Brazil unveils 2014 World Cup schedule
Brazil’s 2014 World Cup will see potential travel trauma for fans – and the latest kick-off times ever for a finals tournament with matches starting as late as 10pm, or 2am in Ireland.
FIFA have performed a U-turn on promises to cluster teams in sectors to minimise travel distances. Instead, it was announced today that teams will play each group match in a different city – some up to 2,000 miles apart.
The group stages will see matches kicking off at four different times – 1pm, 4pm, 7pm and 10pm, with the British summer time equivalent being four hours later.
The knockout stages will be more suited to European prime time, with the latest kick-off being 5pm in Brazil, or 9pm in the Republic of Ireland. The final in Rio de Janeiro’s Maracana Stadium will take place at 4pm – 8pm BST.
The distances that fans may have to travel could be a major concern. For example, one team in Group A will have to play the opening match of the tournament in Sao Paulo, their second match 2,000 miles away in Manaus, and the third in Recife – another three-and-a-half-hour flight away, or a 5,700-kilometres road trip through the Amazon jungle.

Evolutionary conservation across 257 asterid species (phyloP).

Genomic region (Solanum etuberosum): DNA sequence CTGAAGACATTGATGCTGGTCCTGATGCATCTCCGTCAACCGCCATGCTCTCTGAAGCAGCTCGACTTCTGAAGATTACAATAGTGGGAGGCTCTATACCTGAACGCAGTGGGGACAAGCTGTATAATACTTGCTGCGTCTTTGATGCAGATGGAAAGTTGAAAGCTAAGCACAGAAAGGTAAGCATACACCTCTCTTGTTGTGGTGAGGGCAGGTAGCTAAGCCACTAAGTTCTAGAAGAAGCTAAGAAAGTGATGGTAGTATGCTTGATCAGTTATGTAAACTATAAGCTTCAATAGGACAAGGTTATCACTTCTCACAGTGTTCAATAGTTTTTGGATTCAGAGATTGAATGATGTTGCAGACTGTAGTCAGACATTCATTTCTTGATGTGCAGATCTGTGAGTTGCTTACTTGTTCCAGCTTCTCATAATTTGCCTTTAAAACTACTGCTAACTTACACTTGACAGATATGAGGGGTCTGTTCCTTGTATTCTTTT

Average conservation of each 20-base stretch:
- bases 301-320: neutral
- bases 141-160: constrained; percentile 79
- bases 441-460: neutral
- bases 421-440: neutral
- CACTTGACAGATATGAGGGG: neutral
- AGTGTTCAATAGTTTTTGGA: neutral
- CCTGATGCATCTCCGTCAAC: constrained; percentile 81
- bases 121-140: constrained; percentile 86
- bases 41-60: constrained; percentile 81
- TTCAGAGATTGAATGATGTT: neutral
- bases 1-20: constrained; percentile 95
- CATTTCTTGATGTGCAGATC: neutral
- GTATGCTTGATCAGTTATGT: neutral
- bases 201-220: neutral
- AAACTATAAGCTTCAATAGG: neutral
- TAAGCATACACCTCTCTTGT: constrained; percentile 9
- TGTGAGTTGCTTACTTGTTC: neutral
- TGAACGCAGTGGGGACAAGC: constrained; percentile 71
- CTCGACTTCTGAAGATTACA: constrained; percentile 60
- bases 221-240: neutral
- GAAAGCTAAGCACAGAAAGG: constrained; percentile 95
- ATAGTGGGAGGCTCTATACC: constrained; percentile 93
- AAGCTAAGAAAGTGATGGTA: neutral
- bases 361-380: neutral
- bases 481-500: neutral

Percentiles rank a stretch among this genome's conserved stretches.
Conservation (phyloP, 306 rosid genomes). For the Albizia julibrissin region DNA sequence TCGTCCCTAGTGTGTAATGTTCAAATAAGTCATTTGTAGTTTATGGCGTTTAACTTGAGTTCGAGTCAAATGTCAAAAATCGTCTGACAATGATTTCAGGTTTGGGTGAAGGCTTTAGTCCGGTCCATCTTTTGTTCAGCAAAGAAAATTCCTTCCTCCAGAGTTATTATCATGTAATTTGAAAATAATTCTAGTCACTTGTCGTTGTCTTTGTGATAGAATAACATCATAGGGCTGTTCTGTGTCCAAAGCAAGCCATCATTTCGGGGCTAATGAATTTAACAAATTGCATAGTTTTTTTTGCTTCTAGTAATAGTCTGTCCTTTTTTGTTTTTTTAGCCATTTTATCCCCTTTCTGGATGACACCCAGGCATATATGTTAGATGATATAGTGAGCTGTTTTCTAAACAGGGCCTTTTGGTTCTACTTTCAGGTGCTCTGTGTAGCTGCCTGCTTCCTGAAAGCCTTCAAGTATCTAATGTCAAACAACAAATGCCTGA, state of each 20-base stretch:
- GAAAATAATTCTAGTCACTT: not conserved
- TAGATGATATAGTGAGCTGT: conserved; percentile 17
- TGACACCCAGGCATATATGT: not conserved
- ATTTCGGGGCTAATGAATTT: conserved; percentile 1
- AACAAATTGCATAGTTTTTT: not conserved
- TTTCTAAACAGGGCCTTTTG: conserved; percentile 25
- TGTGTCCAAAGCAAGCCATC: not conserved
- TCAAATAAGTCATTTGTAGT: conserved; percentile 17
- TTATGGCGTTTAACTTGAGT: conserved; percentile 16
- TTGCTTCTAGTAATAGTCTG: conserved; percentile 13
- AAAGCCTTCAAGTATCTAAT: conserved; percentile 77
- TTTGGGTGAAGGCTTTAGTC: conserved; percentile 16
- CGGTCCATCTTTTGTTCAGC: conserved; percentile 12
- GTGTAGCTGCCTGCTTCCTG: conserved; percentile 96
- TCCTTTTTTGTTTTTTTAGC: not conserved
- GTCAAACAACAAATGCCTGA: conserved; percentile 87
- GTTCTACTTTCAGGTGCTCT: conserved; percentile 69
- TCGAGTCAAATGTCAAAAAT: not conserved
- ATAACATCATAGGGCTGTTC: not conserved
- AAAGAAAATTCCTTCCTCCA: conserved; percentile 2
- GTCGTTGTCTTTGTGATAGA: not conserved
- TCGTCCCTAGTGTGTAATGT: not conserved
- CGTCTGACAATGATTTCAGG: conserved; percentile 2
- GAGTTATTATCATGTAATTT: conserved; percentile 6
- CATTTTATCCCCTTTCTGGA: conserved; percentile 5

FIFA secretary general Jerome Valcke said: “The teams will travel around so the host cities will have all the teams, and you can have the best teams, the seeded teams in all the cities.”
Last year, Valcke said they would consider splitting Brazil into four regions, rather than having teams travel around the entire country.
He said then: “Brazil is a continent, not just a country, so we may divide it into four pieces to make sure that fans do not have to travel (fly) more than one or two hours from one stadium to the other.”
Organisers said the decision to move the teams between the different areas of the country was partly to ensure that individual sides did not benefit from playing games all in the cooler climate of the south of Brazil.
Ricardo Trade, head of operations for the 2014 World Cup, said: “The climate is so different you do not want to give an advantage to one country over another.”